FDA Lifts Partial Clinical Hold on NEON-2 Evaluating Davoceticept/Pembrolizumab in Advanced Cancers

The FDA has lifted the partial clinical hold on the phase 1 NEON-2 trial of davoceticept plus pembrolizumab in adult patients with advanced solid tumors or lymphoma.

The FDA has removed the partial clinical hold on the phase 1 NEON-2 trial (NCT04920383) investigating the use of the first-in-class conditional CD28 costimulator and dual checkpoint inhibitor, davoceticept (ALPN-202) in combination with pembrolizumab (Keytruda) in adult patients with advanced solid tumors or lymphoma, according to Alpine Immune Sciences, Inc.1

The hold on the study, which was originally initiated in June 2021, was lifted after review of the complete response from the company. This review consisted of an in depth review of the safety database of davoceticept, in addition to a revised investigator brochure and study protocol.

Patients who were previously enrolled in the trial continued to receive the study drug, but no new patients were eligible for enrollment until the partial clinical hold was lifted, as previously disclosed under the terms of the hold.

In March 2022, the partial clinical hold was placed on the trial after the report of a grade 5 serious adverse effect (AE) that occurred in a patient with choroidal melanoma in the trial. This patient had received prior treatment with nivolumab (Opdivo) and ipilimumab (Yervoy), and received a single dose of each agent in the NEON-2 trial. According to the treating physician assessment, the fatality of the patient was attributed to cardiogenic shock which was possibly associated with immune-mediated myocarditis or potential infection.

The ongoing phase 1 NEON-1 study (NCT04186637), a monotherapy dose-escalation and -expansion trial in patients with advanced malignancies, which has completed dose escalation and is currently enrolling its expansion cohorts, was not included in the hold.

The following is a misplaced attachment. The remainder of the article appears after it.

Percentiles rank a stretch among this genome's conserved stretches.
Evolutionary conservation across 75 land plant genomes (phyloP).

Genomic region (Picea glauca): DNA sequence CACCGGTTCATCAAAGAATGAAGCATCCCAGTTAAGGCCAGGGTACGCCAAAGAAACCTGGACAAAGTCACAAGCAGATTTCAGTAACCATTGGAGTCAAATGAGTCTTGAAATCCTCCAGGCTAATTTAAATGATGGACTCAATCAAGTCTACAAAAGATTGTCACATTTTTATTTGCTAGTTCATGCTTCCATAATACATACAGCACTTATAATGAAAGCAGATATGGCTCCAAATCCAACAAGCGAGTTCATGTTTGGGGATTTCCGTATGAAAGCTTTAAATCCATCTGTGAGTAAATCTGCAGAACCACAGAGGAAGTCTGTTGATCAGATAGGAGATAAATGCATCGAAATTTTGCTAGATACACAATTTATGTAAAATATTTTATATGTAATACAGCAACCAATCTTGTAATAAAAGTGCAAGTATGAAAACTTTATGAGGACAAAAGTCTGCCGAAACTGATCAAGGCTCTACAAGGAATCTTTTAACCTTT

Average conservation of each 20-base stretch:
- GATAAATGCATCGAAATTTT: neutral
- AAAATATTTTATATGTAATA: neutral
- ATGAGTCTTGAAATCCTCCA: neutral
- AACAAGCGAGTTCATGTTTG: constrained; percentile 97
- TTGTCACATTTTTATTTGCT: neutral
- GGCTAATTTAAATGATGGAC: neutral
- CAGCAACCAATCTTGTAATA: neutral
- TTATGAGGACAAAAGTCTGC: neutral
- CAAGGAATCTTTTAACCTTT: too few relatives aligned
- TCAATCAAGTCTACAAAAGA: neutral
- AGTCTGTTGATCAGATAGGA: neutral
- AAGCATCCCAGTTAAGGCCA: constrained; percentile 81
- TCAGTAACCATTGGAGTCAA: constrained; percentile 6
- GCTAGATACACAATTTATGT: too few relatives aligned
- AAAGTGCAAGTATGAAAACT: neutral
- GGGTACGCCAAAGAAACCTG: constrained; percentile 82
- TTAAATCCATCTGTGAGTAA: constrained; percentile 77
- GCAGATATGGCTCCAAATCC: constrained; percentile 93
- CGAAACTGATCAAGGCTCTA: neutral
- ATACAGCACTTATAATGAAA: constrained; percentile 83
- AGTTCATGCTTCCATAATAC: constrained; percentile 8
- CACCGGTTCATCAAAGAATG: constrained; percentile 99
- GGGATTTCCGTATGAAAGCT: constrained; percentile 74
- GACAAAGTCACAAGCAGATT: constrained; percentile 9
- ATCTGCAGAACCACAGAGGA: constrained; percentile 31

Prior preclinical studies of davoceticept have shown superior efficacy in tumor models compared with checkpoint inhibition alone.

The open-label, cohort-based, dose-escalation and -expansion phase 1 NEON-2 trial, will enroll approximately 323 patients aged between 18 and 80 years with pathologically confirmed, locally advanced or metastatic unresectable solid tumor, or Hodgkin or non-Hodgkin lymphoma, including transformed lymphoma, of an acceptable histology.

Further, patients must either have a diagnosis that is eligible for treatment with a PD-1/PD-L1 inhibitor, that is refractory or resistant to standard therapy, or for which standard or curative therapy is not available.

Other enrollment criteria includes that patients with lymphoma must have received at least 2 prior systemic anticancer therapies, and all patients must have protocol-defined measurable disease, have an available tumor biopsy representative of current disease, an ECOG performance status of 0 or 1, a life expectancy of at least 3 months, recovery to grade 1 or lower non-laboratory toxicity resulting from prior anticancer therapy prior to the first dose of ALPN-202, and adequate baseline hematologic, renal, and hepatic function.

Prior to the studies halt, patients who met all of the criteria were actively being recruited at sites throughout Massachusetts, Michigan, Tennessee, and Texas.

The primary end point of the trial is to measure the type, incidence, and severity of AEs as assessed by the Common Terminology Criteria for Adverse Events, with the secondary end point consisting of objective response as assessed by RECIST v1.1 criteria for solid tumors, or Lugano classification for lymphoma.

The estimated primary completion date for the trial is August 2024.

References
  1. Alpine Immune Sciences announces FDA removes partial clinical hold on NEON-2 clinical trial of davoceticept (ALPN-202) in combination with pembrolizumab. News release. Alpine Immune Sciences, Inc.; May 24, 2022. Accessed May 26, 2022. https://yhoo.it/3PIu69o
  2. ALPN-202 with PD-1 inhibition in advanced malignancies (NEON-2). ClinicalTrials.gov. Updated March 11, 2022. Accessed May 26, 2022. https://clinicaltrials.gov/ct2/show/NCT04920383